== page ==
In addition to ultra-fine wires, cables and stranded wires made of ISA-CON®414, Isabellenhütte is now also manufacturing semi-finished products/preliminary materials for fasteners, such as screws and bolts, made of ISA-CON®450, another version of the copper-based alloy – helping to reduce electrical resistance and thus heat development in the system.
Both types of material, ISA-CON®414 and ISA-CON®450, are characterised by a high strength (similar to that of stainless steel) and high conductivity (similar to that of copper). With ISA-CON450, the tensile strength is between 450 and 550 megapascals and the conductivity is 80% IACS (International Annealed Copper Standard). This combination makes the material ideal as a conductive fastener, for example as a bolt, screw, spring contact, plug connector or bus bar.
Problem solving with ISA-CON®450
When problems occur when using fasteners made of steel – for example, due to excessively high performance loss and heat development or due to space problems or too high of a weight – using the ISA-CON450 alloy is a worthwhile alternative. With current carrying components, the electrical resistance, both in the material as well as at the contact transition, is reduced compared to steel. This reduces the loss in performance significantly and the weight and diameter of components can be reduced. The direct connection, for example as a bridging of a distance between two bus bars with a supporting function instead of a steel bolt or pin for a plug contact, is a promising application.
Heat reduction by 50%
The requirements for the bolt application were a significantly reduced electrical resistance and thus a significantly reduced heat development of the bolt itself. Direct use here means that the entire current is conducted directly via the ISA-CON450 bolt, which connects a shunt resistor with a plug (see images on right). Thanks to the high conductivity of the alloy, there is only low electrical resistance with correspondingly reduced heat development in the contact bolt. In addition, the heat development, which usually occurs in the shunt resistor, is dissipated better and is thus overall reduced by 50% compared to a component with a steel contact.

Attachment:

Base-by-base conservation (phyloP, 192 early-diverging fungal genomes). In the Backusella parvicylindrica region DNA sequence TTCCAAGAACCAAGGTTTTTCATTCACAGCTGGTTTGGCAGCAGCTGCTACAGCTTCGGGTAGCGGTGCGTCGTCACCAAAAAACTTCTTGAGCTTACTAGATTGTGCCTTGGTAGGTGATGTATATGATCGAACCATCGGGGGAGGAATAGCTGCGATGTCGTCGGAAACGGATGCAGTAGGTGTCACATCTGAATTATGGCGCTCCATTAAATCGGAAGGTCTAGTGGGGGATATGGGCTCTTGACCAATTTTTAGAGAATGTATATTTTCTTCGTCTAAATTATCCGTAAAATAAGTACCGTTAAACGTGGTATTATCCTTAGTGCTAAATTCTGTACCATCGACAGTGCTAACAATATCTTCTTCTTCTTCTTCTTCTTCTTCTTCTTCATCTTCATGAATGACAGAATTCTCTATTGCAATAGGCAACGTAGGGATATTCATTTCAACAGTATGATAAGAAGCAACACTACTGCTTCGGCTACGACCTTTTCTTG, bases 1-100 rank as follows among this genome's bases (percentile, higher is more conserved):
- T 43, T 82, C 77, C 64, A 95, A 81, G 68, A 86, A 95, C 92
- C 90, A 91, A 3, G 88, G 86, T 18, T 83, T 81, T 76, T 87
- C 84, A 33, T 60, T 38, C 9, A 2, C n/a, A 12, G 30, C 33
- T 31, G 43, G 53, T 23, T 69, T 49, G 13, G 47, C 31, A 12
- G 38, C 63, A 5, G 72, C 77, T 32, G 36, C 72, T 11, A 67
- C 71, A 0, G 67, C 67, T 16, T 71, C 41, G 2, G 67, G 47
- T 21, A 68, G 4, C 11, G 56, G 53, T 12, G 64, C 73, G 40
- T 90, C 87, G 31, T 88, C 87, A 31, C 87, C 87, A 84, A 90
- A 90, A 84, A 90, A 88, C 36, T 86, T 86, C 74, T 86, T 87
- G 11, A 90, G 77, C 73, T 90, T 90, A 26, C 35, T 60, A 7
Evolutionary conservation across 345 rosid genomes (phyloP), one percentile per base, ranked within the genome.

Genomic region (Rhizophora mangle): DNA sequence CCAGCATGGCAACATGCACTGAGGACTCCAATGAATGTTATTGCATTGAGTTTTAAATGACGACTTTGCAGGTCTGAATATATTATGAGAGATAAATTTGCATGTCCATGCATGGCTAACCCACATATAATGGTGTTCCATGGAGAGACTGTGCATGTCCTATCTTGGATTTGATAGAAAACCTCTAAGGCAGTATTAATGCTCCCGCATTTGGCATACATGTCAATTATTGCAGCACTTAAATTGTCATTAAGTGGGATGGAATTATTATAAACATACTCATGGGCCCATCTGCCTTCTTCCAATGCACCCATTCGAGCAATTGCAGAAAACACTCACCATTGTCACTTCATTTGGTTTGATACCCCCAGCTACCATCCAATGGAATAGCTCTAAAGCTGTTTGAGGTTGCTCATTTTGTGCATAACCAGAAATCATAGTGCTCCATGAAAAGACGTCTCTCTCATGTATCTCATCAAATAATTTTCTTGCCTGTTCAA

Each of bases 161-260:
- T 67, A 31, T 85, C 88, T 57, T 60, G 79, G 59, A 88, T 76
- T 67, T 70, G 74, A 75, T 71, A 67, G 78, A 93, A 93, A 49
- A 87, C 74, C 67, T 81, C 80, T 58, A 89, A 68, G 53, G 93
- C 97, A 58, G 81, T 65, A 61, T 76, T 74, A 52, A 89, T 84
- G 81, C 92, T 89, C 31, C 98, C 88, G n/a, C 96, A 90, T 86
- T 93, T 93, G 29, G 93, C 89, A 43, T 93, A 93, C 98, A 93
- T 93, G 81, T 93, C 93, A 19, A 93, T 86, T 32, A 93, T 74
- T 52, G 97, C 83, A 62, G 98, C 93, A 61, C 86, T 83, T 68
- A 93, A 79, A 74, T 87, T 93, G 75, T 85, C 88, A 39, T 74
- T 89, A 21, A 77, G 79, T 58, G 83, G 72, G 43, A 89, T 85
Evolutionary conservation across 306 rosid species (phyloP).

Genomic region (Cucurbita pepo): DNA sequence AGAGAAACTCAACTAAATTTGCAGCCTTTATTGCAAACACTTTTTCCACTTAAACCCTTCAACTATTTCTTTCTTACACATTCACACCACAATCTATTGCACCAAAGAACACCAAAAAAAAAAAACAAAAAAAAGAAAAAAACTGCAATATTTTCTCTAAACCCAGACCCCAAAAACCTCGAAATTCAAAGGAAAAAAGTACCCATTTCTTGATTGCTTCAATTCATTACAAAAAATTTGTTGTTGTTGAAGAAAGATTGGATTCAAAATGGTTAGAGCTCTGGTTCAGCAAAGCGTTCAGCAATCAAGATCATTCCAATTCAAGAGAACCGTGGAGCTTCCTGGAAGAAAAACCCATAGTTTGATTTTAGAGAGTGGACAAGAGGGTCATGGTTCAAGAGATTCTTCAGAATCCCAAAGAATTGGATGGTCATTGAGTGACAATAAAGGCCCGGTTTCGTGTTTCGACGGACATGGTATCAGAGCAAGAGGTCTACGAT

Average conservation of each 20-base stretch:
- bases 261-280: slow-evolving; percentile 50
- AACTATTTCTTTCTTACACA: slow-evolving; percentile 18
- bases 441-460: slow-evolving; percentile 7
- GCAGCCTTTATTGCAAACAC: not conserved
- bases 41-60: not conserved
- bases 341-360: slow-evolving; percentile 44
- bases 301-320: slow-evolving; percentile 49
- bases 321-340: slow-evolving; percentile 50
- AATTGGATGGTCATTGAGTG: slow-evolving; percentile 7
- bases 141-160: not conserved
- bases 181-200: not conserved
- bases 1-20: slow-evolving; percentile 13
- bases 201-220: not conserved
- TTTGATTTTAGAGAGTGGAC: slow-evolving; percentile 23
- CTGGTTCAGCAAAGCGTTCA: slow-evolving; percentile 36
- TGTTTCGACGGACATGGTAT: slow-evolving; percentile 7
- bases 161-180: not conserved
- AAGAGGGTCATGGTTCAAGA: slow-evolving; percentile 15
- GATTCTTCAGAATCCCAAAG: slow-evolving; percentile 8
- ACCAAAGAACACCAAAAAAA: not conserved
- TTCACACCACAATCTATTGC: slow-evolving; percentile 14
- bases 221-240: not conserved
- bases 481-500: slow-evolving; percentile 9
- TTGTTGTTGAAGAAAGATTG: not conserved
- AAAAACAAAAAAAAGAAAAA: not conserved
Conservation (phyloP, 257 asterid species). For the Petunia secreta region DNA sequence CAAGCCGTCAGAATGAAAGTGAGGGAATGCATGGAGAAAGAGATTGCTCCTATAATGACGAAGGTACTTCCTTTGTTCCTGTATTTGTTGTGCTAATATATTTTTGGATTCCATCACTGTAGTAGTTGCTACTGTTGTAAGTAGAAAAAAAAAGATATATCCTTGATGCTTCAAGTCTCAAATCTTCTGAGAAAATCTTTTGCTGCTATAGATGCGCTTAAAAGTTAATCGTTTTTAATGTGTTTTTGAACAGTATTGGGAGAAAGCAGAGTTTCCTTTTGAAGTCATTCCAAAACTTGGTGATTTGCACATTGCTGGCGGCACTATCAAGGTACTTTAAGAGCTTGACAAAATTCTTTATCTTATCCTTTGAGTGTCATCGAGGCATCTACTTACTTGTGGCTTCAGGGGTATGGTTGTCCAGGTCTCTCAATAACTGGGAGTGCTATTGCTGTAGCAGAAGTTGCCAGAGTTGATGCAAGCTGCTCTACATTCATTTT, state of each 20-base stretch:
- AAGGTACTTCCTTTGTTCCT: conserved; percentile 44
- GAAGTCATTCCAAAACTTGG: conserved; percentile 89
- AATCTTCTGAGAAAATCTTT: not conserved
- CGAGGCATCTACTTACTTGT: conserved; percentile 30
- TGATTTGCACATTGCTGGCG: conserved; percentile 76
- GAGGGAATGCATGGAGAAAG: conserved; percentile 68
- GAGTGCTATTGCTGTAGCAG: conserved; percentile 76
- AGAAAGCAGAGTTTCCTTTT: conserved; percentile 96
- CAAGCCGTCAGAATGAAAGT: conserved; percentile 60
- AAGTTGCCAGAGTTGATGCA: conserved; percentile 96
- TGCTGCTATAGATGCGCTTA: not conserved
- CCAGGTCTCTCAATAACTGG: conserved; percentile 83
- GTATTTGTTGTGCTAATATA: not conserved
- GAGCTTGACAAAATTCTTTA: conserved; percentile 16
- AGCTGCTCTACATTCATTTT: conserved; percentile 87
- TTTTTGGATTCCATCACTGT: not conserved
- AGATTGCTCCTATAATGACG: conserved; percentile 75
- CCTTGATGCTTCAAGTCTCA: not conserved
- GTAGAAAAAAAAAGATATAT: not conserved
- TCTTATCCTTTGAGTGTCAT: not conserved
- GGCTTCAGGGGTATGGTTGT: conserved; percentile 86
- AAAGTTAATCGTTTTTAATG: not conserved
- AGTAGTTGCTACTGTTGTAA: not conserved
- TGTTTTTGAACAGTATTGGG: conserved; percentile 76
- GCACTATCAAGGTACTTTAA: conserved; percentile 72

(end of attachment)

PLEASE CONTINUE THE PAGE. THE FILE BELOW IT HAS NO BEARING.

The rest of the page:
ISA-CON450, like ISA-CON414, is also heat resistant, which means the bolt retains its mechanical strength in applications with higher ambient temperatures. Current carrying components made of steel – that take quite a bit of effort to cool or that have to be significantly oversized to ensure sufficient conductivity – can simply be replaced with ISA-CON450.
Mechanically supportive fasteners made of copper also often have to be oversized in order to comply with mechanical loads.
Cross-sections can be reduced while maintaining the same level of safety due to the increased strength of ISA-CON. This allows for a reduction in weight and space, which is, for example, usually very relevant in the automotive sector.
Comparison of heat generation in a resistor by using ISA-CON450 bolts and steel bolts with load of 300A as an infrared image.
Screws for indirect use
An indirect connection replaces a previously non-current-carrying component, such as a steel screw, which presses a contact onto a bus bar. The pressed contact surface here, and thus the component surface, can be reduced – since part of the current can flow through the screw. The screw offers additional safety due to its high conductivity.
Positive feedback from users
The customer feedback at Isabellenhütte has been very positive so far. The direct use of ISA-CON450 bolts in particular has a very good cost-benefit ratio. “If heat development, electric conductivity and contact resistances are insignificant in application, steel or simple copper alloys, such as bronze or brass, may be sufficient. However, if the aforementioned problems occur, ISA-CON450 is an ideal problem-solving alloy,” states Mr Brockhaus, business development manager at Isabellenhütte. “The alloy is of interest for all types of mechanically stressed plug connectors, which require high conductivity and a high level of reliability.”
To analyse the heat generation in a resistor, four different loading increments were used – 150A, 200A, 250A and 300A. The load time takes 30 seconds and during this time an Infrared video recorded the temperatures, the results are below:
Will joined Fastener + Fixing Magazine in 2007 and over the last 12 years has experienced every facet of the fastener sector - interviewing key figures within the industry and visiting leading companies and exhibitions around the globe.
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